Wednesday, August 16, 2017

The CEOs of Corporate America vs. The CEO of America

Business leaders probably didn’t think the honeymoon would be over so fast. A CEO as President, a deregulation czar, billionaires in the cabinet- what could possibly go wrong?

When Ken Frazier, CEO of Merck, resigned from one of the President’s business advisory councils because he didn’t believe that President Trump had responded appropriately to the tragic events in Charlottesville, I really didn’t think it would have much of an impact. I had originally planned to blog about How (Not) To Teach a Class on Startups, and I will next week (unless there is other breaking news). But yesterday, I decided to blog about Frazier, and to connect his actions to a talk I gave to UM law students at orientation last week about how CEOs talk about corporate responsibility but it doesn’t always make a difference. I started drafting this post questioning how many people would actually run to their doctors asking to switch their medications to or from Merck products because of Frazier’s stance on Charlottesville. Then I thought perhaps, Frazier’s stance would have a bigger impact on the millennial employees who will make up almost 50% of the employee base in the next few years. Maybe he would get a standing ovation at the next shareholder meeting. Maybe he would get some recognition other than an angry tweet from the President and lots of news coverage.

By yesterday afternoon, Under Armour’s CEO had also stepped down from the President’s business advisory council. That made my draft post a little more interesting. Would those customers care more or less about the CEO's position? By this morning, still more CEOs chose to leave the council after President Trump’s lengthy and surprising press conference yesterday. By that time, the media and politicians of all stripes had excoriated the President. This afternoon, the President disbanded his two advisory councils after a call organized by the CEO of Blackstone with his peers to discuss whether to proceed. Although Trump “disbanded” the councils, they had already decided to dissolve earlier in the day.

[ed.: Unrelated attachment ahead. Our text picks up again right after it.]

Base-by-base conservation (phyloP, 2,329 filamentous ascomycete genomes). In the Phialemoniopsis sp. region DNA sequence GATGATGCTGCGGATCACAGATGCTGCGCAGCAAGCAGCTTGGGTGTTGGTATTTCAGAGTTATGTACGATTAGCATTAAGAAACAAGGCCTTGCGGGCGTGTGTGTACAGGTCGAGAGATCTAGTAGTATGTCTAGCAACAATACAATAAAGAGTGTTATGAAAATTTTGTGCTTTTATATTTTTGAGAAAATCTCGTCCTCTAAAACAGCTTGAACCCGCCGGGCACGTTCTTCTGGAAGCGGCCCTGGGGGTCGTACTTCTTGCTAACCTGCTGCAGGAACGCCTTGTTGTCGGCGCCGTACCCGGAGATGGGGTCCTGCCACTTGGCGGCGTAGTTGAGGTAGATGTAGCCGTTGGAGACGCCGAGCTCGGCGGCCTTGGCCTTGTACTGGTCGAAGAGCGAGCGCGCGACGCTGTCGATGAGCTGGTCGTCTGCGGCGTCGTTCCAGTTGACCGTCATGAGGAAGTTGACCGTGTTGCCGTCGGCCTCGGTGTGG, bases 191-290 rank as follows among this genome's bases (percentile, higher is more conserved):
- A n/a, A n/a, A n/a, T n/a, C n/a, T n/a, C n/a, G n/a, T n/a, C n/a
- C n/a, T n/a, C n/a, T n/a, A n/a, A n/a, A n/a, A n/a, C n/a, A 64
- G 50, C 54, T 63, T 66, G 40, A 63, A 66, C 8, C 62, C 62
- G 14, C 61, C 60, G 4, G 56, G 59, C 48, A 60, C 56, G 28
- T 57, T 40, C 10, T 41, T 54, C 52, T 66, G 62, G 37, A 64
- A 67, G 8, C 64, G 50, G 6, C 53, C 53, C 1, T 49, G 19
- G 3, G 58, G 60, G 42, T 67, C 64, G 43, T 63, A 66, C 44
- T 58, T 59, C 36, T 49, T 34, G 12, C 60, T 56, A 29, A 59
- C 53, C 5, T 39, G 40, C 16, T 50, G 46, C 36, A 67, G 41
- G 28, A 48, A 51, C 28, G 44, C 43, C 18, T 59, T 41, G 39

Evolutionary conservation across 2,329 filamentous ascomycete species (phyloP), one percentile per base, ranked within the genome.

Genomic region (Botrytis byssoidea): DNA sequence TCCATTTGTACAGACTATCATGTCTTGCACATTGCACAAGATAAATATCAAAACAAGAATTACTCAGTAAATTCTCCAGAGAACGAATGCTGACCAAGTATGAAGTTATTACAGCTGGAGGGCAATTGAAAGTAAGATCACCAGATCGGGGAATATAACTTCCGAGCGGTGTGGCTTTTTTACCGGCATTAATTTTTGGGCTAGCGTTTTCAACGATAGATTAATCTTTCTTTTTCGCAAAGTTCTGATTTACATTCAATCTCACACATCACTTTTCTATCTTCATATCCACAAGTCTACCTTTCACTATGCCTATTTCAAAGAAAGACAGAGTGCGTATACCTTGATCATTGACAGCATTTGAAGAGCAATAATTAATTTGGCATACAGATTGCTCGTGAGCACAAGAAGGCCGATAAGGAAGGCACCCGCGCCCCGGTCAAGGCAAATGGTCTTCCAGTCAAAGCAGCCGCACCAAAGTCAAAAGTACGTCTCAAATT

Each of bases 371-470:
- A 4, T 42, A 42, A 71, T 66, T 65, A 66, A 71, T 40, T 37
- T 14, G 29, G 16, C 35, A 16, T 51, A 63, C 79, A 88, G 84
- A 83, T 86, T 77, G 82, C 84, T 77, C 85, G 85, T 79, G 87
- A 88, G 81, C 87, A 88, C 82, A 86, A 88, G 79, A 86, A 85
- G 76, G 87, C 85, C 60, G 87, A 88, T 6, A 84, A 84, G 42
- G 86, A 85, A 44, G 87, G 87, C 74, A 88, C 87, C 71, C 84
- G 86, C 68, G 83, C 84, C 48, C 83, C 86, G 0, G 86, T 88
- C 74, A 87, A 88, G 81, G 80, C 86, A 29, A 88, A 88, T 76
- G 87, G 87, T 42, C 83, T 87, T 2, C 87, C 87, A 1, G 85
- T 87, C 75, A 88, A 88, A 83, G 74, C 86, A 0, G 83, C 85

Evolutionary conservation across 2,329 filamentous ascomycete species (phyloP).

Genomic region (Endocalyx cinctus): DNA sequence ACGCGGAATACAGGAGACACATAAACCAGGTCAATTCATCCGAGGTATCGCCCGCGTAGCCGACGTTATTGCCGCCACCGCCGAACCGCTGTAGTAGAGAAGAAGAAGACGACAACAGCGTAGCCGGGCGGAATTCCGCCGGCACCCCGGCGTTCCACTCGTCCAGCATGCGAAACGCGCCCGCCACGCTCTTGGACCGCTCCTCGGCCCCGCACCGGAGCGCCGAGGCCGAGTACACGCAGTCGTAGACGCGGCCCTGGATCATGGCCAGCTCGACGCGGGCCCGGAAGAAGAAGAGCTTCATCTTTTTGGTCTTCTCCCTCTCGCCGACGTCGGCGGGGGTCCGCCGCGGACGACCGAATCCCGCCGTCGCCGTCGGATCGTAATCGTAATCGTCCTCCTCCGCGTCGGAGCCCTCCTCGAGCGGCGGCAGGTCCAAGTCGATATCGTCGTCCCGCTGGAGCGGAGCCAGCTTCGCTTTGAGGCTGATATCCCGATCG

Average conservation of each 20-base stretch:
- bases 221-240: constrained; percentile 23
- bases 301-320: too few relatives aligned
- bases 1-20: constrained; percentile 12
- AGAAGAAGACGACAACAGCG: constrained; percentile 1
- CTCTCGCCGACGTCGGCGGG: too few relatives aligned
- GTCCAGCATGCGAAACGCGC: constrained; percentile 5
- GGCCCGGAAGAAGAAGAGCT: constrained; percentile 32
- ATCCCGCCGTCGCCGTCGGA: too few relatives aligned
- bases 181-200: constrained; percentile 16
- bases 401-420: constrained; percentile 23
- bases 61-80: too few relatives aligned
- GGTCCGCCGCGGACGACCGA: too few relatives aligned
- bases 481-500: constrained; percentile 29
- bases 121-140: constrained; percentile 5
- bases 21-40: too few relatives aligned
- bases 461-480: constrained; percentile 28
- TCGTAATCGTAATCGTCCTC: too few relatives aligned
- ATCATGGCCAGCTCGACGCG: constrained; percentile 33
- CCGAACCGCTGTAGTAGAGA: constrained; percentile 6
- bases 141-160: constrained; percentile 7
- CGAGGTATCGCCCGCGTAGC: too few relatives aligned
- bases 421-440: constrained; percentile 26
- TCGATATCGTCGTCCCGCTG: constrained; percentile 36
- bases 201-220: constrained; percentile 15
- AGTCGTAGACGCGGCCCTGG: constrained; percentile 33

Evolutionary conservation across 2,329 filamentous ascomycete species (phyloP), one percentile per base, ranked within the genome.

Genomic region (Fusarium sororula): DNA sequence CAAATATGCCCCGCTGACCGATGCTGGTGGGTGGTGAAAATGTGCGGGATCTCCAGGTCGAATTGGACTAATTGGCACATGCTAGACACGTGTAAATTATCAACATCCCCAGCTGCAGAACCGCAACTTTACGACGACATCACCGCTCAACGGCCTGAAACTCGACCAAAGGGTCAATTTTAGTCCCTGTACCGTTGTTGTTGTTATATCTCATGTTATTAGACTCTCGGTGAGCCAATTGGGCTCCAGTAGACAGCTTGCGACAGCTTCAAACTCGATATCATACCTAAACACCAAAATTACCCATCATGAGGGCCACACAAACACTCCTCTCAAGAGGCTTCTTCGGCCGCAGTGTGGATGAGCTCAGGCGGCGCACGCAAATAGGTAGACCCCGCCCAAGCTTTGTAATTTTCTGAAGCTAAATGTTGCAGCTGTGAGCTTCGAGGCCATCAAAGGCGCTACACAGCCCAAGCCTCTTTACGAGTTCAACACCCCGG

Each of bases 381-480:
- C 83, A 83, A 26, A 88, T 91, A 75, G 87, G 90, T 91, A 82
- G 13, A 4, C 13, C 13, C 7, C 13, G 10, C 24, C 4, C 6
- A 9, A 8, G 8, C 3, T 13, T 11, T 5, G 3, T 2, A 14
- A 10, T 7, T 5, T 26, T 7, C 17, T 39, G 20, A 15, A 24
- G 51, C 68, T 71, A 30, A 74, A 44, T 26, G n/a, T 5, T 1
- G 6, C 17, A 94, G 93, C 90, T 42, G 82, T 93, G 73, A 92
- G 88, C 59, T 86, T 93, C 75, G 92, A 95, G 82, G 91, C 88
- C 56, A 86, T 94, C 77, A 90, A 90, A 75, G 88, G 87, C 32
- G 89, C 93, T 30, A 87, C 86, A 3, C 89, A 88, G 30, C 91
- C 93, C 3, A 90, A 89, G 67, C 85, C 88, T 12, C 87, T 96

I’m not teaching Business Associations this semester, but this is a teachable moment, and not just for Con Law professors. What are the corporate governance implications? Should the CEOs have stayed on these advisory councils so that they could advise this CEO President on much needed tax, health care, immigration, infrastructure, trade, investment, and other reform or do Trump’s personal and political views make that impossible? Many of the CEOs who originally stayed on the councils believed that they could do more for the country and their shareholders by working with the President. Did the CEOs who originally resigned do the right thing for their conscience but the wrong thing by their shareholders? Did those who stayed send the wrong message to their employees  in light of the Google diversity controversy? Did they think about the temperament of their board members or of the shareholder proposals that they had received in the past or that they were expecting when thinking about whether to stay or go? 

Many professors avoid politics in business classes, and that’s understandable because there are enough issues with coverage and these are sensitive issues. But if you do plan to address them, please comment below or send an email to mweldon@law.miami.edu.

http://lawprofessors.typepad.com/business_law/2017/08/the-ceos-of-corporate-america-vs-the-ceo-of-america.html

Business Associations, Corporate Governance, Corporate Personality, Corporations, CSR, Current Affairs, Ethics, Law School, Marcia Narine Weldon, Shareholders, Teaching | Permalink

Comments

I think it's worth pointing out to students that there hasn't been much coverage (at least, that I've seen) of whether the CEOs in these groups did (as did Merck's), or felt that they were required to, consult their boards, or any of the other directors individually, about whether they should stay or leave-- and about whether they did, would, or should have, consider(ed) themselves bound by any reaction expressed by the board. And I'm not sure than any boards took it upon themselves to express a decision(?)/recommendation(?) to a CEO who didn't expressly invite their input.
There are also some interesting questions about whether a CEO who left or stayed because that's what the board wanted would be breaching his or her own fiduciary duties by expressing disagreement with the board publicly; or whether a director who disagreed with the CEO's decision and/or with the other directors would similarly be breaching any fiduciary duty by publicly airing his or her own views.
Best wishes to all for the new academic year!
Walter

Posted by: Walter Effross | Aug 17, 2017 6:45:19 AM

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